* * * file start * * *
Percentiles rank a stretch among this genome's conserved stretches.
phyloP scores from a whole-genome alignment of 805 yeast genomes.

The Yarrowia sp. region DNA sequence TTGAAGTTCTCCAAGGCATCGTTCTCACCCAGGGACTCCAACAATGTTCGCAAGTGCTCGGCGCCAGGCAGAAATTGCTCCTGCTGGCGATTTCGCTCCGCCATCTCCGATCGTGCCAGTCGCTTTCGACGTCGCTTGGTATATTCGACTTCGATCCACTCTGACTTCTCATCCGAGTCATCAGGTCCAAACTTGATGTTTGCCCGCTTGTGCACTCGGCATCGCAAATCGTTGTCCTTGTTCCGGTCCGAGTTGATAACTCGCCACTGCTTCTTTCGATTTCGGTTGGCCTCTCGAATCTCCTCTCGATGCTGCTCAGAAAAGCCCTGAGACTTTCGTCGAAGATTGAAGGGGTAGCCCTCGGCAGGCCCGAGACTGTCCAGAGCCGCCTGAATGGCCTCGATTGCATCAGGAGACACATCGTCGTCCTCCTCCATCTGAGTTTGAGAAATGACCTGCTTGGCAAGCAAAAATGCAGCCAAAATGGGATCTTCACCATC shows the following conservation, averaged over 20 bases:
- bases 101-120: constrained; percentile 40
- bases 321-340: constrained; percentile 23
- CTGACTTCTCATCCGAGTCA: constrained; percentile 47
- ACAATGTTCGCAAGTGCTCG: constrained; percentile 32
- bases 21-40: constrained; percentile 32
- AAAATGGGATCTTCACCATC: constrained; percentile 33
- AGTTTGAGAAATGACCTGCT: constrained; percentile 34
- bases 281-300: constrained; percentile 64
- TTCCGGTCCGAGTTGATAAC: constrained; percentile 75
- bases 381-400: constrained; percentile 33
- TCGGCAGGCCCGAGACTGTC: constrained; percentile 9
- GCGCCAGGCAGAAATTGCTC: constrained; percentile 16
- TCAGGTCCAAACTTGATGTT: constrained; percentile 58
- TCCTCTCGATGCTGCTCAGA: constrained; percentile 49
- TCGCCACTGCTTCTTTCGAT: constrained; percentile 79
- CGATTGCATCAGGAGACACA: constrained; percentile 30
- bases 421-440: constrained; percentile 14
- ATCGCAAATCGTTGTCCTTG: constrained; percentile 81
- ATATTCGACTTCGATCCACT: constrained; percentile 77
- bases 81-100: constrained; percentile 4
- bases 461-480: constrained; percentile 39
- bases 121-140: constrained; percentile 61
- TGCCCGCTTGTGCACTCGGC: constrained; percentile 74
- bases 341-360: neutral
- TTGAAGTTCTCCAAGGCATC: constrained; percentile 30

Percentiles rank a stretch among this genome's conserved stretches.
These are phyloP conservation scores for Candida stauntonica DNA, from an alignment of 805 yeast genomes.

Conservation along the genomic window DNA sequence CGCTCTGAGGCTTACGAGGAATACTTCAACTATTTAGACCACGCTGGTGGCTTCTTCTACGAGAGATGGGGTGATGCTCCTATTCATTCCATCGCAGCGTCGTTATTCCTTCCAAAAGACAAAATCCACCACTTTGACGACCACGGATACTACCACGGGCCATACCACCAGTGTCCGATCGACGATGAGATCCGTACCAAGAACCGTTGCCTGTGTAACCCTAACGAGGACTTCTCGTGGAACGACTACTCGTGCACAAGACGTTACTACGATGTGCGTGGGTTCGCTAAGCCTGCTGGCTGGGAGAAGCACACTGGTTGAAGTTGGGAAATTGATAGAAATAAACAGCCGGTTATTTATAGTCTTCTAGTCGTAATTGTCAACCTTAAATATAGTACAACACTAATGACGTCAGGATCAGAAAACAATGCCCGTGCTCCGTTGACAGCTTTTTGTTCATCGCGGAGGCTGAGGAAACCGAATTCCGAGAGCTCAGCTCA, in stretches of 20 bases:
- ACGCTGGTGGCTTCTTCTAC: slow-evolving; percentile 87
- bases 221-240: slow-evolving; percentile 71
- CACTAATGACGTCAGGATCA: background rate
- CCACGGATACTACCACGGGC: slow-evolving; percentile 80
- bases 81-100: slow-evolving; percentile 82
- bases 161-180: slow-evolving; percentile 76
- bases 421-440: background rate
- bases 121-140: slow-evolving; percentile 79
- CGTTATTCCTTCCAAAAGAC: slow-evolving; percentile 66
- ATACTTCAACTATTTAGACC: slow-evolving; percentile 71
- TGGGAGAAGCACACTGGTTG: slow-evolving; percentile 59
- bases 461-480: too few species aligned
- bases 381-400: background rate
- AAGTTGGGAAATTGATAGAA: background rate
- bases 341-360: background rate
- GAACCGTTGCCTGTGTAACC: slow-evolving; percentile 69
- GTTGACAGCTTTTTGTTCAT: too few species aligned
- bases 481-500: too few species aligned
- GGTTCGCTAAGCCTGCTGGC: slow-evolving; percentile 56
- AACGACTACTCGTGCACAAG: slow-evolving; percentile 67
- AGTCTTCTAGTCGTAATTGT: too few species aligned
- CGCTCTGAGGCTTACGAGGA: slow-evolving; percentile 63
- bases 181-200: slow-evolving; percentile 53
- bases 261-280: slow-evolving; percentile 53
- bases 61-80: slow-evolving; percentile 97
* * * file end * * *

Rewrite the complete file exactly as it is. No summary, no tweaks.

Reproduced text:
Percentiles rank a stretch among this genome's conserved stretches.
phyloP scores from a whole-genome alignment of 805 yeast genomes.

The Yarrowia sp. region DNA sequence TTGAAGTTCTCCAAGGCATCGTTCTCACCCAGGGACTCCAACAATGTTCGCAAGTGCTCGGCGCCAGGCAGAAATTGCTCCTGCTGGCGATTTCGCTCCGCCATCTCCGATCGTGCCAGTCGCTTTCGACGTCGCTTGGTATATTCGACTTCGATCCACTCTGACTTCTCATCCGAGTCATCAGGTCCAAACTTGATGTTTGCCCGCTTGTGCACTCGGCATCGCAAATCGTTGTCCTTGTTCCGGTCCGAGTTGATAACTCGCCACTGCTTCTTTCGATTTCGGTTGGCCTCTCGAATCTCCTCTCGATGCTGCTCAGAAAAGCCCTGAGACTTTCGTCGAAGATTGAAGGGGTAGCCCTCGGCAGGCCCGAGACTGTCCAGAGCCGCCTGAATGGCCTCGATTGCATCAGGAGACACATCGTCGTCCTCCTCCATCTGAGTTTGAGAAATGACCTGCTTGGCAAGCAAAAATGCAGCCAAAATGGGATCTTCACCATC shows the following conservation, averaged over 20 bases:
- bases 101-120: constrained; percentile 40
- bases 321-340: constrained; percentile 23
- CTGACTTCTCATCCGAGTCA: constrained; percentile 47
- ACAATGTTCGCAAGTGCTCG: constrained; percentile 32
- bases 21-40: constrained; percentile 32
- AAAATGGGATCTTCACCATC: constrained; percentile 33
- AGTTTGAGAAATGACCTGCT: constrained; percentile 34
- bases 281-300: constrained; percentile 64
- TTCCGGTCCGAGTTGATAAC: constrained; percentile 75
- bases 381-400: constrained; percentile 33
- TCGGCAGGCCCGAGACTGTC: constrained; percentile 9
- GCGCCAGGCAGAAATTGCTC: constrained; percentile 16
- TCAGGTCCAAACTTGATGTT: constrained; percentile 58
- TCCTCTCGATGCTGCTCAGA: constrained; percentile 49
- TCGCCACTGCTTCTTTCGAT: constrained; percentile 79
- CGATTGCATCAGGAGACACA: constrained; percentile 30
- bases 421-440: constrained; percentile 14
- ATCGCAAATCGTTGTCCTTG: constrained; percentile 81
- ATATTCGACTTCGATCCACT: constrained; percentile 77
- bases 81-100: constrained; percentile 4
- bases 461-480: constrained; percentile 39
- bases 121-140: constrained; percentile 61
- TGCCCGCTTGTGCACTCGGC: constrained; percentile 74
- bases 341-360: neutral
- TTGAAGTTCTCCAAGGCATC: constrained; percentile 30

Percentiles rank a stretch among this genome's conserved stretches.
These are phyloP conservation scores for Candida stauntonica DNA, from an alignment of 805 yeast genomes.

Conservation along the genomic window DNA sequence CGCTCTGAGGCTTACGAGGAATACTTCAACTATTTAGACCACGCTGGTGGCTTCTTCTACGAGAGATGGGGTGATGCTCCTATTCATTCCATCGCAGCGTCGTTATTCCTTCCAAAAGACAAAATCCACCACTTTGACGACCACGGATACTACCACGGGCCATACCACCAGTGTCCGATCGACGATGAGATCCGTACCAAGAACCGTTGCCTGTGTAACCCTAACGAGGACTTCTCGTGGAACGACTACTCGTGCACAAGACGTTACTACGATGTGCGTGGGTTCGCTAAGCCTGCTGGCTGGGAGAAGCACACTGGTTGAAGTTGGGAAATTGATAGAAATAAACAGCCGGTTATTTATAGTCTTCTAGTCGTAATTGTCAACCTTAAATATAGTACAACACTAATGACGTCAGGATCAGAAAACAATGCCCGTGCTCCGTTGACAGCTTTTTGTTCATCGCGGAGGCTGAGGAAACCGAATTCCGAGAGCTCAGCTCA, in stretches of 20 bases:
- ACGCTGGTGGCTTCTTCTAC: slow-evolving; percentile 87
- bases 221-240: slow-evolving; percentile 71
- CACTAATGACGTCAGGATCA: background rate
- CCACGGATACTACCACGGGC: slow-evolving; percentile 80
- bases 81-100: slow-evolving; percentile 82
- bases 161-180: slow-evolving; percentile 76
- bases 421-440: background rate
- bases 121-140: slow-evolving; percentile 79
- CGTTATTCCTTCCAAAAGAC: slow-evolving; percentile 66
- ATACTTCAACTATTTAGACC: slow-evolving; percentile 71
- TGGGAGAAGCACACTGGTTG: slow-evolving; percentile 59
- bases 461-480: too few species aligned
- bases 381-400: background rate
- AAGTTGGGAAATTGATAGAA: background rate
- bases 341-360: background rate
- GAACCGTTGCCTGTGTAACC: slow-evolving; percentile 69
- GTTGACAGCTTTTTGTTCAT: too few species aligned
- bases 481-500: too few species aligned
- GGTTCGCTAAGCCTGCTGGC: slow-evolving; percentile 56
- AACGACTACTCGTGCACAAG: slow-evolving; percentile 67
- AGTCTTCTAGTCGTAATTGT: too few species aligned
- CGCTCTGAGGCTTACGAGGA: slow-evolving; percentile 63
- bases 181-200: slow-evolving; percentile 53
- bases 261-280: slow-evolving; percentile 53
- bases 61-80: slow-evolving; percentile 97